Our research

1. Investigating the role of the evolutionary conserved limbic circuit within vertebrates.

Limbic system is believed to control emotions and emotional behaviors. This neural circuit contains the hippocampus, amygdala, stria terminalis, or formix. The function of the limbic system assists us not only in expressing emotions such as joy or angry, but also in selecting behavior using emotional information memorized within this circuit.

       The neural circuit specialized in the behavioral selection is called the cortico-basal ganglia circuit, which includes the cortex, basal ganglia (which consists of the striatum and globus pallidus) and thalamus. The external environmental information and associated emotional information enter to this neural circuit through the hippocampus and amygdala, respectively, and are believed to influence on the process of establishing a neural ensemble which guides an optimal behavioral output (Grace et al., 2000, Brain Res Rev. 31, Figures 1, 2). However, how a particular neural ensemble becomes selected via the cortico-basal ganglia circuit remains unclear.

      In order to understand the role of this neural circuit, it is necessary to study the activity of groups of neurons in the whole circuit. However, it is difficult to observe the neural activity of such a big number of neurons by the electrophysiological recording, a classical way of investigate the neural activities in the mammals. On the contrary, the recently developed calcium imaging technique may permit to observe the activity of neurons in much broader region. Nevertheless, the mammalian brain is too big to observe the whole neural circuit by this method.

     In mammals, the cortico-basal ganglia circuit is located in the part of brain called telencephalon, which is the most anterior part of the brain. It has been long thought that there was almost no similarity in the brain structure between the zebrafish, a small tropical fish, and the mammals. It has been even considered that the fish did not have the cortico-basal ganglia circuit itself. However, it has been recently demonstrated that the apparent structural difference of the brain between the fish and the mammals is the result of the difference of the way of developing the brain during fetus stage, and if we consider this fact, the telencephalon of the fish and the mammals is actually much more similar than it has been thought before (Wulliman MF and Mueller T, 2004, J Comp Neurol, 475).

     The mammalian telencephalon is formed as a tube becomes broaden although the fish telencephalon is formed as a flower opens (Figure 3). Thus, the region corresponding to the cortex becomes located on the dorsal most position in the zebrafish telencephalon. This dorsal position of the cortex and the very small brain size (whole brain measures less than 10 mm) in zebrafish permits us to observe the neural activity of the whole circuit by the calcium imaging methods.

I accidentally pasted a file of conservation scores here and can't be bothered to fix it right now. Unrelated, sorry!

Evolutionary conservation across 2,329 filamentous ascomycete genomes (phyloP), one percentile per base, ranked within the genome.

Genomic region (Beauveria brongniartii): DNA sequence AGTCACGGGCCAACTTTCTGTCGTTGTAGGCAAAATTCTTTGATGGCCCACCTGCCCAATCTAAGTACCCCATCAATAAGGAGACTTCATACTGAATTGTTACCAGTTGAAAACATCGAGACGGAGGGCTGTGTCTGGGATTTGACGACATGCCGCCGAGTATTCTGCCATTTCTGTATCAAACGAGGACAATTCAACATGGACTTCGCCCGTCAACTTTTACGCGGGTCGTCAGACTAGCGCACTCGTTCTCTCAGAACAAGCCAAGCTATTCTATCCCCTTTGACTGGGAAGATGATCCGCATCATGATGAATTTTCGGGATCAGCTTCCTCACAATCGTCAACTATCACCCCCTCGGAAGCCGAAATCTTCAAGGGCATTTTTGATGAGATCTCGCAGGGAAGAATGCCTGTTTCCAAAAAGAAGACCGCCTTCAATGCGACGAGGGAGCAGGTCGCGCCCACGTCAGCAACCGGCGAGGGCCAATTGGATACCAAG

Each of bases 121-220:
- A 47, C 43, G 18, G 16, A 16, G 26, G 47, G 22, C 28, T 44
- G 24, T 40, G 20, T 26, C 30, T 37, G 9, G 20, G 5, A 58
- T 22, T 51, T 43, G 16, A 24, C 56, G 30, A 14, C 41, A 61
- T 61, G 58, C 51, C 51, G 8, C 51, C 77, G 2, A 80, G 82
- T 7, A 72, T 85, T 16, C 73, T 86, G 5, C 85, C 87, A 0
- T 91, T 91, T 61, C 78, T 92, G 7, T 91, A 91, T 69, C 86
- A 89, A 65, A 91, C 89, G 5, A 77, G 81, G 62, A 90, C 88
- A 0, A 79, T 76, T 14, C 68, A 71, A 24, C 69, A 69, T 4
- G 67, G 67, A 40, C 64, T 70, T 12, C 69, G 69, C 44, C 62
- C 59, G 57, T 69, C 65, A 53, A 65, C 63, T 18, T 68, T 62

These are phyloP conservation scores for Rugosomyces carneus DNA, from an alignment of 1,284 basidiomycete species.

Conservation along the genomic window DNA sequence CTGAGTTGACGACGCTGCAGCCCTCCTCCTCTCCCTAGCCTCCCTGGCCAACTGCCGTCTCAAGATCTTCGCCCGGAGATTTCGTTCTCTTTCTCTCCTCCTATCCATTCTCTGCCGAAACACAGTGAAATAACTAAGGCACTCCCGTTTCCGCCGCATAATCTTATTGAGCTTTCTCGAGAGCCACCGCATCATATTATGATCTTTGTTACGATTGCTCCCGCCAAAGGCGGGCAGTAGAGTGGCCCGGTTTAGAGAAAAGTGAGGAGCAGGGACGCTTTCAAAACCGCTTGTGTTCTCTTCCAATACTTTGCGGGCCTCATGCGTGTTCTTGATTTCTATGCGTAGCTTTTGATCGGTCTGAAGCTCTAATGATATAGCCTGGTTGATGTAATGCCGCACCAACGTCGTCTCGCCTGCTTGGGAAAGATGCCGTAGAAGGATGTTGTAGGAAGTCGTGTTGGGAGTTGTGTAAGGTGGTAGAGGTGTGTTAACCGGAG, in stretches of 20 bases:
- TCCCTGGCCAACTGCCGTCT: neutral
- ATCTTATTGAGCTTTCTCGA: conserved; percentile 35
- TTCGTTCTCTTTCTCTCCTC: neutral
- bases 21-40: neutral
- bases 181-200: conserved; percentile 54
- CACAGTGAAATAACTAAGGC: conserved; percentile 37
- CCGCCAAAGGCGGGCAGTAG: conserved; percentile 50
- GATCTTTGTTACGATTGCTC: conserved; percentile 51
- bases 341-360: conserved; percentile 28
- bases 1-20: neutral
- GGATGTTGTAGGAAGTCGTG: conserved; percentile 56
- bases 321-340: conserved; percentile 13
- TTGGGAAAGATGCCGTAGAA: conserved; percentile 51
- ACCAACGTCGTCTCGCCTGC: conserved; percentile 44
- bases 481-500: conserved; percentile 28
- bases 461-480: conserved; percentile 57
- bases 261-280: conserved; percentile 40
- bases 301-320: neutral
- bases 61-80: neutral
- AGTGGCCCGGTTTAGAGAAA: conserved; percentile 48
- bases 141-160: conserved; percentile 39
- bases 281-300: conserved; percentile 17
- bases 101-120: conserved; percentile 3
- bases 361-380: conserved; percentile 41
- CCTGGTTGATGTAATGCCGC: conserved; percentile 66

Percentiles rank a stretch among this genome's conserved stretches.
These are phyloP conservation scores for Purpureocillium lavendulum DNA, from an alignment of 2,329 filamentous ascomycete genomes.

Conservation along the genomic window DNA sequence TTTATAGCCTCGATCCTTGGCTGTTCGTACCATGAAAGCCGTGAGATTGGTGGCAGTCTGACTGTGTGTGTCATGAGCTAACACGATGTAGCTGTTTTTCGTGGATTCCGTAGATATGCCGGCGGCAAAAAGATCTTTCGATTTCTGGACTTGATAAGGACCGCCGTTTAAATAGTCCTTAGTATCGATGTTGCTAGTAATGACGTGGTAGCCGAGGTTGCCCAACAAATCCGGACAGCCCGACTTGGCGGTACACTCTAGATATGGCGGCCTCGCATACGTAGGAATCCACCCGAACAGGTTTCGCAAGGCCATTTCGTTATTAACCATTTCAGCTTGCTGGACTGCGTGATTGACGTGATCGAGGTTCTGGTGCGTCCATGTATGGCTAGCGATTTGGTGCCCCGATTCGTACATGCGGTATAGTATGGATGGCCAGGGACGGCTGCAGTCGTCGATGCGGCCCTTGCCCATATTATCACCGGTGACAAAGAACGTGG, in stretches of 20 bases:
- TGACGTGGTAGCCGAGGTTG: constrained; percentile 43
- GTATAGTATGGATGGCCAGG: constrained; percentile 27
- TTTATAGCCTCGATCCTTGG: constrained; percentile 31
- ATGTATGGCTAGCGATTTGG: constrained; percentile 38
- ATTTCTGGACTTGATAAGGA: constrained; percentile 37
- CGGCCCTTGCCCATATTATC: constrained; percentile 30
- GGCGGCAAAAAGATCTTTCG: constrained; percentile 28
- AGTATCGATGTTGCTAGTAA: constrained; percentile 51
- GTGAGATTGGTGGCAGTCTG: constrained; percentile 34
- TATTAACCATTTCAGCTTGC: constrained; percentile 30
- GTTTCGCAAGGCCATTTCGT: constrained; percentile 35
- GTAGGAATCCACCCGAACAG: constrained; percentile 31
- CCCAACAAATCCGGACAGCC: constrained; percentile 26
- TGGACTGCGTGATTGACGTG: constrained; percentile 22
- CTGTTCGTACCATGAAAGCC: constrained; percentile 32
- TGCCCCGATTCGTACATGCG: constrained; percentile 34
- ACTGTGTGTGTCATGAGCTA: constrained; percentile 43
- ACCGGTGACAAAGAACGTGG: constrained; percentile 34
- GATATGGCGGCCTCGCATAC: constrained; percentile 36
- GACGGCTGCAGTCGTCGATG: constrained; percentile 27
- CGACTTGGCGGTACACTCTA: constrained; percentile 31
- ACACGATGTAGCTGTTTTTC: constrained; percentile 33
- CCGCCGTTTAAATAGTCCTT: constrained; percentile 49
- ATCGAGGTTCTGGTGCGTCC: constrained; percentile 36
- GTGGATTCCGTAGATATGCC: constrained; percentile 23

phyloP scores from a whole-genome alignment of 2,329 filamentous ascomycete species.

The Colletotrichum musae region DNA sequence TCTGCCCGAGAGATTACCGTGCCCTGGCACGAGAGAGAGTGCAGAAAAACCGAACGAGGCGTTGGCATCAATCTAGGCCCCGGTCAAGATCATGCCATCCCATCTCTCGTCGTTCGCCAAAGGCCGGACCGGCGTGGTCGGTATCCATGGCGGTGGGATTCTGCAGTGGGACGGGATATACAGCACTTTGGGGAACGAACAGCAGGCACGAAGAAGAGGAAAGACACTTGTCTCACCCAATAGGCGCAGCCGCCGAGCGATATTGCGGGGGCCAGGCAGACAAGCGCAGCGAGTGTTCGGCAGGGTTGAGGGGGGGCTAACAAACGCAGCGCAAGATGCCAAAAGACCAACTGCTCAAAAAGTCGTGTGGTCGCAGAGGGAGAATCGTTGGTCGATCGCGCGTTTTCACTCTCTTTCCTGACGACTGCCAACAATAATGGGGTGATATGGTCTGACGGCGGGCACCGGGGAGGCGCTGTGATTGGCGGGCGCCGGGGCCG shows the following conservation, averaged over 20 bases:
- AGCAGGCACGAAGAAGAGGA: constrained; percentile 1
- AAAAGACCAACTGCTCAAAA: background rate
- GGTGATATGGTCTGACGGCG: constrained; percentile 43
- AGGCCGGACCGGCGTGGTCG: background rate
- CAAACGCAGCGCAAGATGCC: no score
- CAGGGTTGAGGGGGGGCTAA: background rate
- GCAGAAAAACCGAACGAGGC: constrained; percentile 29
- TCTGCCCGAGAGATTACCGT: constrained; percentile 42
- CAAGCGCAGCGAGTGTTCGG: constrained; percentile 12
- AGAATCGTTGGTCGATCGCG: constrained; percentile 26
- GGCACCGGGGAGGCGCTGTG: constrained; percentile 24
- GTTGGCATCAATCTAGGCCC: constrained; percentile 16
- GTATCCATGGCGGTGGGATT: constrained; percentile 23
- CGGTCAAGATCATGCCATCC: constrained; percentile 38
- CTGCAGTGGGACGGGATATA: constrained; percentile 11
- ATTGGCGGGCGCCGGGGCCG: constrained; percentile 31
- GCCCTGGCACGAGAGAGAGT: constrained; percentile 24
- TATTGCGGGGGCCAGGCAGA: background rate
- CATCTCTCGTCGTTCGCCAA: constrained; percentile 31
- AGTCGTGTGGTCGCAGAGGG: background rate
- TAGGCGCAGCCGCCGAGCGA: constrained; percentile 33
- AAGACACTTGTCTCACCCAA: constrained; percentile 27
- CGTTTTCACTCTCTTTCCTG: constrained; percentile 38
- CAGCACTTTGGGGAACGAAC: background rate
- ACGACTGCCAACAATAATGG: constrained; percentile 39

Recently, we have succeeded in visualizing how information stored as long-term memory in the cerebral cortex is processed to guide behavioral choices (Aoki et al., 2013, Neuron).

      First, the transgenic fish in which the calcium sensitive protein has been introduced in all neurons learned the avoidance behavior (Figure 4A). In this learning paradigm, fish is put into the chamber that is separated into two compartments. If the fish did not go to the opposite compartment within 15 seconds during which the red LED lamp is presented, an aversive mild electric shock is given. By repeating this, fish learns to avoid to the opposite compartment when the red LED lamp turns on.

      Once the fish learned the avoidance behavior, we put the fish under a fluorescent microscope which can visualize the changes in fluorescence intensity of each part of the brain, and showed a red LED lamp, a predictive sign for the electric shock (Figure 4B). As a result, we observed bilateral spot-like activities in the brain region corresponding to the cortex when the fish remember the learned avoidance behavior 24 hours after the training (Figure 4C-d), although no such activity has been observed 30 hours after the training (Figure 4C-c). This means that we succeeded in visualizing the process of reading out the behavioral program, written and stored for a long period (long-term memory) within a cortical region.


     By measuring a large numbers of neurons in a whole cortical region of the fish, we succeeded in visualizing the process of reading out the behavioral programs, written as a memory, during the decision-making. In a future, we are planning to measure the neural activities of the basal ganglia that receive the information from the cortex, located in a deeper region of the brain by using the laser microscope. The measurement of the neural activity of the basal ganglia, in combination with the recently developped optogenetic tecniques, allows us to understand in details the mechanisms in which the behavioral programs become written, stored and read out through the cortico-basal ganglia circuit.

     Our brain operates the decision-making process by choosing correctly the behavioral programs depending on the environmental changes. This ability is indispensible for our daily social life. It is now pointed out the possibility that the dysfunction in the behavioral choice and decision-making can lead psychiatric symptoms such as manic behavior and repetitive behavior often seen in the obsessive-compulsive disorders, schizophrenia or autisms. Our results using the zebrafish, a prototype of the vertebrates, opened the way to investigate and understand how these symptoms appear in human psychiatric disorders.


2. Exploring the role of habenula in emotional behaviors.